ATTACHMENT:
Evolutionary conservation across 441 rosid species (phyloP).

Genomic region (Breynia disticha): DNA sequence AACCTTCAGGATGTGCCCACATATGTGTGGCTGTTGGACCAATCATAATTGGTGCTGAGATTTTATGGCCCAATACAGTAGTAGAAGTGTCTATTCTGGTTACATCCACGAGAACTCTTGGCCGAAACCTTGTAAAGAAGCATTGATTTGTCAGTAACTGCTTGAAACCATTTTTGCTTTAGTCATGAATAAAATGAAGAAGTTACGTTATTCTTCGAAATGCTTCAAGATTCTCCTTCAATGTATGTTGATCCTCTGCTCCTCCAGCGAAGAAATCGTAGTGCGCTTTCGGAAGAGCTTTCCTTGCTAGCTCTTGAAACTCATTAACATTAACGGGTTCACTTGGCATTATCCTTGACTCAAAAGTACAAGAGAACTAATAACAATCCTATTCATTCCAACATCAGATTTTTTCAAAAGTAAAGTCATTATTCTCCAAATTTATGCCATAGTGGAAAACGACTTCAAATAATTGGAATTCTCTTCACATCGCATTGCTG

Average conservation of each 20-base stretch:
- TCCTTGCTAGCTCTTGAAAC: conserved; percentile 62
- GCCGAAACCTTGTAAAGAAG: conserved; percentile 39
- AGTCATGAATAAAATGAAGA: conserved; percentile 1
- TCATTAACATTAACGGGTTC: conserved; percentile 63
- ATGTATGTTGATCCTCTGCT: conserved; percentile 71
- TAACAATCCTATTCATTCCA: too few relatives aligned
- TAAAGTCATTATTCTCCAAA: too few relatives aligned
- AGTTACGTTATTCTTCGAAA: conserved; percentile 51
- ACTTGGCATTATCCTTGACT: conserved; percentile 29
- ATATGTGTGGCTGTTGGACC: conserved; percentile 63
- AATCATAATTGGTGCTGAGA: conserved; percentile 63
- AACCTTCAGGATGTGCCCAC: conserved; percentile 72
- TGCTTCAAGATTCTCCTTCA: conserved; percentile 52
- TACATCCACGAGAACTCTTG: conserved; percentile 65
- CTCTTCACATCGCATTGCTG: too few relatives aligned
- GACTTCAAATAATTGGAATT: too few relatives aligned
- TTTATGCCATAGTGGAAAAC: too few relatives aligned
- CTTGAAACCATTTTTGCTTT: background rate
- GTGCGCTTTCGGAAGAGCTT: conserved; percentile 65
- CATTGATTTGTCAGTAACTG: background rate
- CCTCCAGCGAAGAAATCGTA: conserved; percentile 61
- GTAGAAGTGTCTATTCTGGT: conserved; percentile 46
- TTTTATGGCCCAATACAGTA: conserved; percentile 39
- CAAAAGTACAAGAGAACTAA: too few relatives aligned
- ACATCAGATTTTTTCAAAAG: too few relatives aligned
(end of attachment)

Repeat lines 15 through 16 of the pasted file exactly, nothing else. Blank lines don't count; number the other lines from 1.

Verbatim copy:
- AACCTTCAGGATGTGCCCAC: conserved; percentile 72
- TGCTTCAAGATTCTCCTTCA: conserved; percentile 52